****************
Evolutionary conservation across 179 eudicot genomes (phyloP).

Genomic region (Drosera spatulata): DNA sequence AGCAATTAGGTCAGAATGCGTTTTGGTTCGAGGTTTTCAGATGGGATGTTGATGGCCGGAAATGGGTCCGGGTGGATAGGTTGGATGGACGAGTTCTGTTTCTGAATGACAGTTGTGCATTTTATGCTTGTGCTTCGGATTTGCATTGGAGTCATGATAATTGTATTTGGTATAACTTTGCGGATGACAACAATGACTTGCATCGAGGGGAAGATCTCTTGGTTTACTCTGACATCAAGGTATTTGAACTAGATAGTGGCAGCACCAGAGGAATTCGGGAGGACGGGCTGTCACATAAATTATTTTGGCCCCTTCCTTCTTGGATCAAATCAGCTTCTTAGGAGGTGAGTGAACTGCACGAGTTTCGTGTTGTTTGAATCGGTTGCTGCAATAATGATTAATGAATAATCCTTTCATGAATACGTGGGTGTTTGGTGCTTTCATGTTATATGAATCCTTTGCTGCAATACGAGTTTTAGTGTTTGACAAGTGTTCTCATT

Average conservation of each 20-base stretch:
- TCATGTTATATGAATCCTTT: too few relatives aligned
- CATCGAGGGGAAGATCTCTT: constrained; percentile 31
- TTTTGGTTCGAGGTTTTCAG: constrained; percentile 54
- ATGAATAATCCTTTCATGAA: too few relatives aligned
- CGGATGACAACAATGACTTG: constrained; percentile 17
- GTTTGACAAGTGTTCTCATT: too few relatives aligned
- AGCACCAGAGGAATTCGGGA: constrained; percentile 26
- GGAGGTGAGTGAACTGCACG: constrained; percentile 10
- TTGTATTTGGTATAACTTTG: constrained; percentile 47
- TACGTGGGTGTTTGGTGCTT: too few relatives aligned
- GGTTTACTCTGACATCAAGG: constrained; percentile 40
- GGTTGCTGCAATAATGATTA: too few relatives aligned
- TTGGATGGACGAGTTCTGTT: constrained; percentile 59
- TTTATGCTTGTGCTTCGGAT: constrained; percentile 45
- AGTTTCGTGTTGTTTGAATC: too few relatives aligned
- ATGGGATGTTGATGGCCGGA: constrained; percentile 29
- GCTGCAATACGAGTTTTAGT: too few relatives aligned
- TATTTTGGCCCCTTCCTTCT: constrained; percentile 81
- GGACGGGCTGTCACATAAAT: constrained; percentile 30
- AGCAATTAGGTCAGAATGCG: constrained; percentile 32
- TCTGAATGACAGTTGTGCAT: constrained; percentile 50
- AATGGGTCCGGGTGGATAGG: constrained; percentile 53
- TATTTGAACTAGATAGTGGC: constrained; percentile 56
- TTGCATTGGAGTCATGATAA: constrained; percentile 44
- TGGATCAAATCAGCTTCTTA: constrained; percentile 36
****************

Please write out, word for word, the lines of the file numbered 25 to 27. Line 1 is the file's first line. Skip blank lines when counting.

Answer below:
- AATGGGTCCGGGTGGATAGG: constrained; percentile 53
- TATTTGAACTAGATAGTGGC: constrained; percentile 56
- TTGCATTGGAGTCATGATAA: constrained; percentile 44